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Talks break down, Richmond North Shoreline plan in limbo

on January 11, 2012

Four hours of debate Tuesday night brought elected leaders no closer to resolving a decade-long dispute over the future of the city’s North Shoreline.

The Richmond City Council deadlocked on three separate development guidelines, finally agreeing only to return the measure to the Planning Commission to craft a fresh approach.

The north shoreline is a mix of a parkland, open beach, dormant industrial land and marsh. Owners there have offered several ideas for what they may develop there, including a Salvation Army facility, modern commercial office spaces and a business park.

The area at issue is about 200 acres overlooking San Pablo Bay, just south of historic Parchester Village. The only active land use is a shooting range, the Rod and Gun Club.

For years, environmental activists and open space proponents have sought to re-zone the area to preserve its scenic beauty and ecological health.

The council was presented with three options by Planning Department director Richard Mitchell and associate planner Hector Rojas. The first would have changed the existing zoning to prioritize the shoreline as open space, essentially halting any development, while the other two represented plans retaining the freedom for property owners to pursue commercial and industrial development. The pro-development plans included guarantees to safeguard space for a Bay Trail and other recreational uses, Soto said.

Staff recommended option C, which was something of a middle ground between wide-ranging development and open space preservation, said City Manager Bill Lindsay. “The area has visual and environmental resources that are important,” Lindsay said.

Tuesday’s debate was marked by testy exchanges among council members and passionate expressions from more than two dozen public speakers, most favoring options allowing more commercial and other development of the shoreline area.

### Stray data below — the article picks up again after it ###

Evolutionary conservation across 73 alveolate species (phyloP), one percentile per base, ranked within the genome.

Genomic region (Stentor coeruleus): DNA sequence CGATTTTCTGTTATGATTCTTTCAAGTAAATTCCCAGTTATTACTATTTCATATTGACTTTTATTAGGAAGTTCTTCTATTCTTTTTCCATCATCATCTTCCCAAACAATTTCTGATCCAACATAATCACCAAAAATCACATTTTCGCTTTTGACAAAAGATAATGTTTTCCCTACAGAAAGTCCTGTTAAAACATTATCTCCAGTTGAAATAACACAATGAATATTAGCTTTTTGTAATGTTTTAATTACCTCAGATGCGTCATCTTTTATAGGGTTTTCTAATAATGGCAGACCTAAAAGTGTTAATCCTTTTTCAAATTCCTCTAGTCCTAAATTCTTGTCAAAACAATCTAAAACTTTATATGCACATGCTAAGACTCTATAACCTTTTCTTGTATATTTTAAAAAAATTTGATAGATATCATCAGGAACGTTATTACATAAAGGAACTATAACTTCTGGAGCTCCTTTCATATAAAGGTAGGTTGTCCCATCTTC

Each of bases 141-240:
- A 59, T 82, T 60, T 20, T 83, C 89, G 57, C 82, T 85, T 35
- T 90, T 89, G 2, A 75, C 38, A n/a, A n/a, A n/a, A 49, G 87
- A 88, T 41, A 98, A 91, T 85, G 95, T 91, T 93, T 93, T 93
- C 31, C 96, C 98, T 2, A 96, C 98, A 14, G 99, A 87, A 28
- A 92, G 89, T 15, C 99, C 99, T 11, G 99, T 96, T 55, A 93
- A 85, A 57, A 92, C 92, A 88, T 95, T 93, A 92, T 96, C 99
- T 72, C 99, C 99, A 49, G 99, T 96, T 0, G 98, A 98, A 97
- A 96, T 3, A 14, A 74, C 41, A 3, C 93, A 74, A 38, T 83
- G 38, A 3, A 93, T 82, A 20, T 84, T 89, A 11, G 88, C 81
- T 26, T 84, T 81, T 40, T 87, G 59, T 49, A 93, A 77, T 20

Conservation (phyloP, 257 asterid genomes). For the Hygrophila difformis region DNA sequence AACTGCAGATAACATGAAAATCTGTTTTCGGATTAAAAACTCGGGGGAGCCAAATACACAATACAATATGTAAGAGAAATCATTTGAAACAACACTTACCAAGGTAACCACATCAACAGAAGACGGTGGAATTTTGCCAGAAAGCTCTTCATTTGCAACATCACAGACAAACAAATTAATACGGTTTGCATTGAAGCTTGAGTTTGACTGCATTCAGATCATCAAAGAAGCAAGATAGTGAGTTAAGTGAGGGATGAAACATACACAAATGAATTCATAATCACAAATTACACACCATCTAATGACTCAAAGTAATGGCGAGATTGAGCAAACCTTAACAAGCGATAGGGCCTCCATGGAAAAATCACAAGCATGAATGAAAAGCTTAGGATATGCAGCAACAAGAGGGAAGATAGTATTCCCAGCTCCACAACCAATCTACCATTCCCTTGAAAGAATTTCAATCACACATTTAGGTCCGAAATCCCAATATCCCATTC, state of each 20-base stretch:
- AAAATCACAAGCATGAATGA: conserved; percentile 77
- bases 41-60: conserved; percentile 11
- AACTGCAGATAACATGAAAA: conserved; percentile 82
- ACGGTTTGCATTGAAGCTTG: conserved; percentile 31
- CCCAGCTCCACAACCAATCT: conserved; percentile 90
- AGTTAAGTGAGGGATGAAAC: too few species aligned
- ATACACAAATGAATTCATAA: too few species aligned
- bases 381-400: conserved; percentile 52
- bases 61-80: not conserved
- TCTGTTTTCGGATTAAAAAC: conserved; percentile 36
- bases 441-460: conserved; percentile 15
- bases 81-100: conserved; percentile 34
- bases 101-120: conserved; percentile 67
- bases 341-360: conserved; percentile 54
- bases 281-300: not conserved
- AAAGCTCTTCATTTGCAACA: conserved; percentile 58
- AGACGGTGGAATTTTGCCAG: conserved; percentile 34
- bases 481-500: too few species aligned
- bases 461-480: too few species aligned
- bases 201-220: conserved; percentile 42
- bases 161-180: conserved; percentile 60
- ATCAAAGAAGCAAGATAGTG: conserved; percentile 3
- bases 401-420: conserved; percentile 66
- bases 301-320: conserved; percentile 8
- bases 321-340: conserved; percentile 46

“We believe in development. North Richmond is nearby and a community without any kind of shopping or a safe haven,” said Rafaell Madrigal, president of the 23rd Street Merchants Association.

Representatives for several people who own portions of the shorelines were on hand Tuesday, including Joshua Genser, Joe and Heidi Shekou, and the Murray family. Each owns at least 10 acres of the area, and each expressed dismay that the uncertainty over what the council would do was an impediment to productive development. A lawyer representing the land owners called the situation a “dark cloud” over their property.

“We need jobs in Richmond. We need to bring opportunities to people here,” Elaina Genser said. “Maintain the zoning, bring jobs to Richmond.”

But the council was evenly divided.

“I’m not willing to let this be paved over,” Councilman Jim Rogers said, responding to a question from Councilman Nat Bates, who took exception to Rogers’ insistence on additional safeguards to ensure preservation of open space. “I want a very specific amount as true open space. That is not a picky detail.”

All three motions failed Tuesday and the crowd in chambers grew restive as the debate stretched past four hours. Councilmembers Corky Booze joined Ritterman and Bates in voting for the pro-development options, but their motions failed in tie votes against Mayor Gayle McLaughlin, Councilwoman Jovanka Beckles and Rogers. Councilman Tom Butt recused himself from the discussion due to personal business interests that may be affected by the outcome.

McLaughlin and Jovanka Beckles were the only votes in favor of the guideline that would change the zoning to open space.

After talks broke down, staff agreed to return the matter to the Planning Commission. Lindsay warned that resolution on the North Shore plan is urgent.

“We can’t move forward with the General Plan until this is decided,” Lindsay said.

Background articles exploring the ongoing North Shoreline saga:


  1. Tony Suggs on January 12, 2012 at 10:09 am

    Point Pinole Regional Park is larger than all the other parcels in the area combined.

    So how much more “Open Space” is needed?

    To those that push for more open space, I have only one question.

    How often do YOU take advantage of the parks and spaces we currently have?

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